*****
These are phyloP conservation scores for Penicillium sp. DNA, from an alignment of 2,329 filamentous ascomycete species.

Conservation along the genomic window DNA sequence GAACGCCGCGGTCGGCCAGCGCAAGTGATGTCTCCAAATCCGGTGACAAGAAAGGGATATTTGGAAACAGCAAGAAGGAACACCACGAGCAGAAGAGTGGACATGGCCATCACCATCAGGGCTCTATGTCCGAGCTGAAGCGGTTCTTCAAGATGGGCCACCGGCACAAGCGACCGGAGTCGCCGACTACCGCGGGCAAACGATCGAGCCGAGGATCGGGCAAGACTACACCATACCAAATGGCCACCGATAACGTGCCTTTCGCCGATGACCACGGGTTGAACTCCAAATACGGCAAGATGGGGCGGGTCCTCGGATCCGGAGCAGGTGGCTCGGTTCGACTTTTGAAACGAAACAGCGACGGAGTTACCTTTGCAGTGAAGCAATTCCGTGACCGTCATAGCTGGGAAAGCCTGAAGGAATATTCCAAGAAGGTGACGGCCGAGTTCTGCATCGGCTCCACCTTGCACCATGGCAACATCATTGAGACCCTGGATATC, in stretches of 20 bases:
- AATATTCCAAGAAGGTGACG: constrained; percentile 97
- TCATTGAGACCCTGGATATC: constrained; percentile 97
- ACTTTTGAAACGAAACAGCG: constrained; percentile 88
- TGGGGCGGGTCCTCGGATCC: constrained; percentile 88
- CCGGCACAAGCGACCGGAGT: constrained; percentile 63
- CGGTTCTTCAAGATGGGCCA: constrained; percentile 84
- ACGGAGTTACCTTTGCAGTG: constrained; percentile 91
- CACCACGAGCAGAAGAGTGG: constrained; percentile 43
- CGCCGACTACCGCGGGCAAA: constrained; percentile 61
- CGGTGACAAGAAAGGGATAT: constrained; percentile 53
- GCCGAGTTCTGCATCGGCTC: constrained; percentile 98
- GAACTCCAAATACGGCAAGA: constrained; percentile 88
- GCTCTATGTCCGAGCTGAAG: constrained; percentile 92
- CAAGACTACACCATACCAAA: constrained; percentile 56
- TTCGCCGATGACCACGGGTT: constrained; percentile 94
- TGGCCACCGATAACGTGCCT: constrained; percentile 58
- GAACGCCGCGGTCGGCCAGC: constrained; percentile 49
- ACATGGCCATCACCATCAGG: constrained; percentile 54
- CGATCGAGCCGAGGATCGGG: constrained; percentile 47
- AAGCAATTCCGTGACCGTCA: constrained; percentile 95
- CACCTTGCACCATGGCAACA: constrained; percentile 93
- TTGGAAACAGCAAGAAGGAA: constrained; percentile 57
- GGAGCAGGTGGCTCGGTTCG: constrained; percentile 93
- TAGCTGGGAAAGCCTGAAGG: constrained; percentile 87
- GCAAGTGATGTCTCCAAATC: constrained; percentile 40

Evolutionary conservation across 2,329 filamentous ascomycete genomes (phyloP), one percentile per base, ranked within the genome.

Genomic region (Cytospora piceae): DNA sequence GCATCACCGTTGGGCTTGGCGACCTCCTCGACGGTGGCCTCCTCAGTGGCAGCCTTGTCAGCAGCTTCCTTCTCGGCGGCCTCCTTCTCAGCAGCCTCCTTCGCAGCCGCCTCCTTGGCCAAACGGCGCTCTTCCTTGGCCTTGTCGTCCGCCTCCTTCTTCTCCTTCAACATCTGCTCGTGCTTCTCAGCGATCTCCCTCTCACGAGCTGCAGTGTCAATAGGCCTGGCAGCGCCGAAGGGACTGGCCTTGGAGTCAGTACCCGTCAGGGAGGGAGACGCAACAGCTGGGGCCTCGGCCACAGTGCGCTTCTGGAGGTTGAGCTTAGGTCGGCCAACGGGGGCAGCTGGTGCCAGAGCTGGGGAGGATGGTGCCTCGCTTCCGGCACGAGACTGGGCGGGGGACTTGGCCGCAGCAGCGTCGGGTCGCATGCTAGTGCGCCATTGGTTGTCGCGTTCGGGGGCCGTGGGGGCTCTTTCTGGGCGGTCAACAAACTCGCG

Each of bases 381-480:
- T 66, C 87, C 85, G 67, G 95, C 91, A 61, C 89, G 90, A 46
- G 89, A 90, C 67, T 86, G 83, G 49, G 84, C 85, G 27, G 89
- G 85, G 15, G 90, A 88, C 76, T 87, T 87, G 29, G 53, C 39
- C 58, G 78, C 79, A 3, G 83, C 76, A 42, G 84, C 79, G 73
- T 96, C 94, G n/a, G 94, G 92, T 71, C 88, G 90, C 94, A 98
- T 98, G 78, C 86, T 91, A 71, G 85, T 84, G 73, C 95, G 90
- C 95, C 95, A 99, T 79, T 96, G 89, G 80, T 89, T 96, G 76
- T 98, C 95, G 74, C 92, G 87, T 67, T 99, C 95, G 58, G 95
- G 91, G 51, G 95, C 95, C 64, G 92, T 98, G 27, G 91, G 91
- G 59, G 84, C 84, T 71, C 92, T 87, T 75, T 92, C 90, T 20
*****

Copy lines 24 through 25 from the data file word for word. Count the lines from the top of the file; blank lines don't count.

- TTGGAAACAGCAAGAAGGAA: constrained; percentile 57
- GGAGCAGGTGGCTCGGTTCG: constrained; percentile 93